Conversations with Friends Review: Joe Alwyn just doesn’t possess the on-screen appeal that Paul Mescal had in Spades

There is an immediate sense of familiarity in the opening scenes of Conversations with Friends, the follow-up series to the lockdown hit Normal People.

oth are adaptations of Sally Rooney novels. We know this world, we’ve been here before and we like it.

Oscar-nominated director Lenny Abrahamson is back with the same creative team, and there’s the same languid and gossamer nostalgic atmosphere, full of established and haunting shots of Dublin and Trinity College’s front plaza.

Of course, it would be practically impossible for conversations with friends to emulate the runaway success of normal people.

It went stratospheric; 62 million views on BBC iPlayer in 2020. It has skyrocketed the careers of Paul Mescal (Connell) and Daisy Edgar-Jones (Marianne), won countless awards and made O’Neill’s GAA shorts a cutting-edge fashion statement.

Part of the show’s success can be attributed to the fact that it aired in lockdown when we were stuck at home with nothing to do but watch TV, work in the garden and take endless 5k walks.

In this context, Sally Rooney’s world seemed extraordinarily enticing—full of vacations abroad, socializing, college parties, intimacy, and most of all, freedom.

Many of our favorite TV shows with lockdown targets haven’t had as much of an impact outside of the pandemic.

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During conversations with friends may not have such a captivating audience (literally), the first two episodes suggest the series could be as strong as its predecessor.


Joe Alwyn and Alison Oliver in conversations with friends. Photo: Enda Bowe/Hulu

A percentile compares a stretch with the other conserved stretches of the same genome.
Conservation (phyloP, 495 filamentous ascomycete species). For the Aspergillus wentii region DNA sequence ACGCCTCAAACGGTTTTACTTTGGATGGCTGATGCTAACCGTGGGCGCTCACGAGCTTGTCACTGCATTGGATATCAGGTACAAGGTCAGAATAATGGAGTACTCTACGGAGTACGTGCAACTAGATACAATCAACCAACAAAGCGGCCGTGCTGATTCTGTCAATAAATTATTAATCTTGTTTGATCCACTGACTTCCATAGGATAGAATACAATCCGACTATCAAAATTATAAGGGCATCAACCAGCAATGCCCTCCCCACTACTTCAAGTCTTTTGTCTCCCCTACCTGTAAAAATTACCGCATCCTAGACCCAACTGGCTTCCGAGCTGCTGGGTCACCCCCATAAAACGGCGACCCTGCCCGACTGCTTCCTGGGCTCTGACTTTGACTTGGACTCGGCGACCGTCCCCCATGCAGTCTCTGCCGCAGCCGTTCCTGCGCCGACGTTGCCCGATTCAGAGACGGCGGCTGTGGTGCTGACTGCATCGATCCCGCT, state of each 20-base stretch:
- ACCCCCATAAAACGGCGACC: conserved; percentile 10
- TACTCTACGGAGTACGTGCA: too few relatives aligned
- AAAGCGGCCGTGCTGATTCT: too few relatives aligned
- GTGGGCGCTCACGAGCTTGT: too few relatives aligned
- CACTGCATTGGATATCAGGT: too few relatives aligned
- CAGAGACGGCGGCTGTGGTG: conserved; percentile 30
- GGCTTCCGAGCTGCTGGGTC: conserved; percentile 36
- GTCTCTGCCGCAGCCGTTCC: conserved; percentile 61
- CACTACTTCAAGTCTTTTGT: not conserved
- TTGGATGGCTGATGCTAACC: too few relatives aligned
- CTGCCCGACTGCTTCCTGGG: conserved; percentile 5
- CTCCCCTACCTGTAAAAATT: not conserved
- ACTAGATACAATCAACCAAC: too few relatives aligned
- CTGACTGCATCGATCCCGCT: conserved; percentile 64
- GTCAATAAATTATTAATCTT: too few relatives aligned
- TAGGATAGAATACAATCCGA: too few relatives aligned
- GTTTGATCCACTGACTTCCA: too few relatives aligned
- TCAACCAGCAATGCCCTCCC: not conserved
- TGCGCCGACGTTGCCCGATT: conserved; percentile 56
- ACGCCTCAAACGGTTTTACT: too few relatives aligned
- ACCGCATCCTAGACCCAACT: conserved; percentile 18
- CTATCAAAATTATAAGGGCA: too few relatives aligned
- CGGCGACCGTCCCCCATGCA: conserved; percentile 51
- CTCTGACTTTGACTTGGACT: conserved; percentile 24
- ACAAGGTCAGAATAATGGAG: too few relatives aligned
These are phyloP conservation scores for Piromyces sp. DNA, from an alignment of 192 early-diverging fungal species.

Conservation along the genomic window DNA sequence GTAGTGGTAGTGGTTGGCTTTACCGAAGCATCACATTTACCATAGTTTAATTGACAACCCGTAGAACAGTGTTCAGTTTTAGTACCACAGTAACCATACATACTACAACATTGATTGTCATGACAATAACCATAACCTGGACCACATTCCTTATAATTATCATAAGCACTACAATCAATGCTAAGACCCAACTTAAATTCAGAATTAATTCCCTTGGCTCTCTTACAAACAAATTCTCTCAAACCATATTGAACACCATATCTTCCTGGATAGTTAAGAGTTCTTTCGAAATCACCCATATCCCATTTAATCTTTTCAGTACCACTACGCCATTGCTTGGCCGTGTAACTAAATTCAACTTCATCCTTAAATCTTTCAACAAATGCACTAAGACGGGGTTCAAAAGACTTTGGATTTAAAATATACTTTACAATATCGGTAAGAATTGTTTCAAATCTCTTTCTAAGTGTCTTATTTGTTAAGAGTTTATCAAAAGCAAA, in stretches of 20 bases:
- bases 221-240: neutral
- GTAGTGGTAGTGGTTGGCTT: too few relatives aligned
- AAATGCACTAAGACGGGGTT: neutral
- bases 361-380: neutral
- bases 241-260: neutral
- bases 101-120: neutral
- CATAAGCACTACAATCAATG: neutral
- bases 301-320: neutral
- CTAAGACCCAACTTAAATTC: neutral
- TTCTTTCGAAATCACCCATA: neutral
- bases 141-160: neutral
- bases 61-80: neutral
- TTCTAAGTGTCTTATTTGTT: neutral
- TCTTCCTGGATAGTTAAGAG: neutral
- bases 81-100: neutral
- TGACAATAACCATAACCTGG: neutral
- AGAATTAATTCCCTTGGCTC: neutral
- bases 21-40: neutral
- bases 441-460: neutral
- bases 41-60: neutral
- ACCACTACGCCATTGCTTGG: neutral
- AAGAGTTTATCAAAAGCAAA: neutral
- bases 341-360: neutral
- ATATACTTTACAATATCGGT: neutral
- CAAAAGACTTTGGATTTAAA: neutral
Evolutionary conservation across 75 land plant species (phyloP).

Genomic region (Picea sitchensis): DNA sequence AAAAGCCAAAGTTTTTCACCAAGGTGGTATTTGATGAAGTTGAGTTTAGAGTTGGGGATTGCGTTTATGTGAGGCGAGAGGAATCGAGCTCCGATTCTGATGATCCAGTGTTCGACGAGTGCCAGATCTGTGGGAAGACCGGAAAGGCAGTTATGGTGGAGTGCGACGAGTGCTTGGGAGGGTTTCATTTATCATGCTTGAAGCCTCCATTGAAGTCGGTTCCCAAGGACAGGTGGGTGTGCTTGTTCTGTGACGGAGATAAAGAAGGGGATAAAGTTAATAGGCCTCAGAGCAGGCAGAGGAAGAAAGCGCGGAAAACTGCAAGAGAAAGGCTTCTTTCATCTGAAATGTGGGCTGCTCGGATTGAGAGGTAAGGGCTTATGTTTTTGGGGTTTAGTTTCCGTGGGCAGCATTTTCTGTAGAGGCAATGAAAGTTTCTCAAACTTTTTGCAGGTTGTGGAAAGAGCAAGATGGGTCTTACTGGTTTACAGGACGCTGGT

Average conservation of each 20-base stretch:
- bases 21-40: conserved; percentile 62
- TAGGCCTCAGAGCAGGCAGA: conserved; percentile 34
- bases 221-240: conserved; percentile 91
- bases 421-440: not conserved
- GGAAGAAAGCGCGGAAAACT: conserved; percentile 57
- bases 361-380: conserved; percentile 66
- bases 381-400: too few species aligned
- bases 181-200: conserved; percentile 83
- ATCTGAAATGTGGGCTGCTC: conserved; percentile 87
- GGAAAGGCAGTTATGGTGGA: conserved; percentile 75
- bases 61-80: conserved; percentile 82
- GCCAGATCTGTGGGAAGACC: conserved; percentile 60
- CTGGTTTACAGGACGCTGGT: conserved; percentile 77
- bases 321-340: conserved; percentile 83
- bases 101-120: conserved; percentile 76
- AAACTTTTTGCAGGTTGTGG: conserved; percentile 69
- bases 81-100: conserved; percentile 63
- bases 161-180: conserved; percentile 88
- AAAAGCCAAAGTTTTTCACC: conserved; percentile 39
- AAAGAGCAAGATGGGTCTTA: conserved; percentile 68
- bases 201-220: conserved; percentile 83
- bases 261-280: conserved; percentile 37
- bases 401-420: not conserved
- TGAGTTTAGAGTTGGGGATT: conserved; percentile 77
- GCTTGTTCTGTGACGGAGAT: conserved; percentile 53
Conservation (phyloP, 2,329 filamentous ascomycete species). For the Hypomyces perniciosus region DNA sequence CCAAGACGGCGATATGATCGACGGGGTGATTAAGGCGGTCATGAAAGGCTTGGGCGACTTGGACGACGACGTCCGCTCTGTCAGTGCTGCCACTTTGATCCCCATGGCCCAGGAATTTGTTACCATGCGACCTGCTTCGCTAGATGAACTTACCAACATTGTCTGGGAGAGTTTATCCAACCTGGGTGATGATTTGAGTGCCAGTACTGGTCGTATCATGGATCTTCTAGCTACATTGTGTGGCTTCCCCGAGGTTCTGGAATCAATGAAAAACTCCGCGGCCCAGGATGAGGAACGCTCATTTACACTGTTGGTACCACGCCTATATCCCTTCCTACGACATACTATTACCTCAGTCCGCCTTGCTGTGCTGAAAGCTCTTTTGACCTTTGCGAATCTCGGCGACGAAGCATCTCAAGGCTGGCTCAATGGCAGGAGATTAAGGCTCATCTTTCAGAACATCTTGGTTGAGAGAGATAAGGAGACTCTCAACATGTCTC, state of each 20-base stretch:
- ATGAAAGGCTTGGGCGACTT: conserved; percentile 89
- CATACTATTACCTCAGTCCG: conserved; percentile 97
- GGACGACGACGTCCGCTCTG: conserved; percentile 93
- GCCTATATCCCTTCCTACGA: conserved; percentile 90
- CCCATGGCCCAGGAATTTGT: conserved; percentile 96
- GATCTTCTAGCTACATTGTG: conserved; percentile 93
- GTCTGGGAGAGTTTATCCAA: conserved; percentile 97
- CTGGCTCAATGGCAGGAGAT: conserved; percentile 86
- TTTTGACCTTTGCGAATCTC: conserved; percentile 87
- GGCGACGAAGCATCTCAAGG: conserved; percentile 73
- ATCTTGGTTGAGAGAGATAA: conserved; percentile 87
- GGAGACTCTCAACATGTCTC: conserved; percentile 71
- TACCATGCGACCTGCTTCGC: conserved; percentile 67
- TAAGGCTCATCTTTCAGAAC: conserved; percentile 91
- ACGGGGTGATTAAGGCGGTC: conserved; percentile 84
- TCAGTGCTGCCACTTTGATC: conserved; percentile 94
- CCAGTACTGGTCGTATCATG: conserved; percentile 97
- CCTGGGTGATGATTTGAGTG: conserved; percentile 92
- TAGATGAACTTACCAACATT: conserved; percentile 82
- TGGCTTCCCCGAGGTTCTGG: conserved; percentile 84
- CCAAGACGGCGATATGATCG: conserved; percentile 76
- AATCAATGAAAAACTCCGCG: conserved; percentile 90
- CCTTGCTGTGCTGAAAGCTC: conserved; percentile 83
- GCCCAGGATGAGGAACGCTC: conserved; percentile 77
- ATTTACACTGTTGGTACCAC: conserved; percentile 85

It is beautifully shot and exquisitely directed, and the acting, particularly from Alison Oliver, is exceptionally strong. But maybe the central story isn’t as relatable as the first love at the heart of normal people.

In conversations with friends, the relationships are much more complicated. Frances (Alison Oliver) and Bobbi (Sasha Long) are best friends who used to date and now recite spoken word poetry together. In other words, not your average couple.

The two Trinity graduates begin a ménage-à-quatre with an acclaimed author, Melissa (Jemima Kirke), whom they meet at one of their performances, and her actor husband, Nick (Joe Alwyn).

Bobbi becomes attracted to Melissa while Frances and Nick begin an affair. Things are confused and chaotic: friends and lovers quarrel, people get hurt.

It has to be said that the characters at the center of this series are much less likeable than those in normal people.

Frances is pretentious, gruff, and sometimes monumentally judgmental, but she is also capable of moments of extreme vulnerability and self-doubt.

It is Alison Oliver’s skill as an actress to make these contradictions and changes in her character seem believable.

Sasha Long is impeccable as Bobbi and Jemima Kirke (of girl and sex education Fame) deftly conveys a woman quietly struggling to keep her life, career and marriage together.

Yes, there’s a lot of sex, but it feels less raw and intense than the scenes in it normal people. Maybe that’s because Oliver and Alwyn don’t have the same visceral chemistry.

Or maybe we’re just a little more used to the sexual shenanigans this time. My main reservation about the entire series is about Nick.

As a character, he’s so yielding and emotionally repressed that at times you want to reach into the screen and shake him.


Paul Mescal and Daisy Edgar-Jones simmered on screen in Normal People

It seemed clear why Marianne would love Connell; He was emotionally inarticulate, yet very sensitive to his feelings. He was also deeply intelligent, loved his mother, respected women, had a heart of gold and was a good hand at GAA.

Nick is an introverted D4 actor who is passive, melancholy, and a genuinely terrible conversationalist. In many ways, I found it difficult to see his appeal.

Furthermore, Alwyn just doesn’t possess the sexual magnetism that Mescal had in abundance.

But perhaps the complexity and unpredictability of his and Frances’ connection and Frances’ respective relationships with Melissa and Bobbi will make the series obsessive. Anyway, I suppose most of the country will brace for more.

Conversations with Friends will be broadcast on RTÉ One on Wednesday 18 May.

https://www.independent.ie/entertainment/conversations-with-friends-review-joe-alwyn-simply-does-not-possess-the-on-screen-magnetism-that-paul-mescal-had-in-spades-41635503.html Conversations with Friends Review: Joe Alwyn just doesn’t possess the on-screen appeal that Paul Mescal had in Spades

Fry Electronics Team

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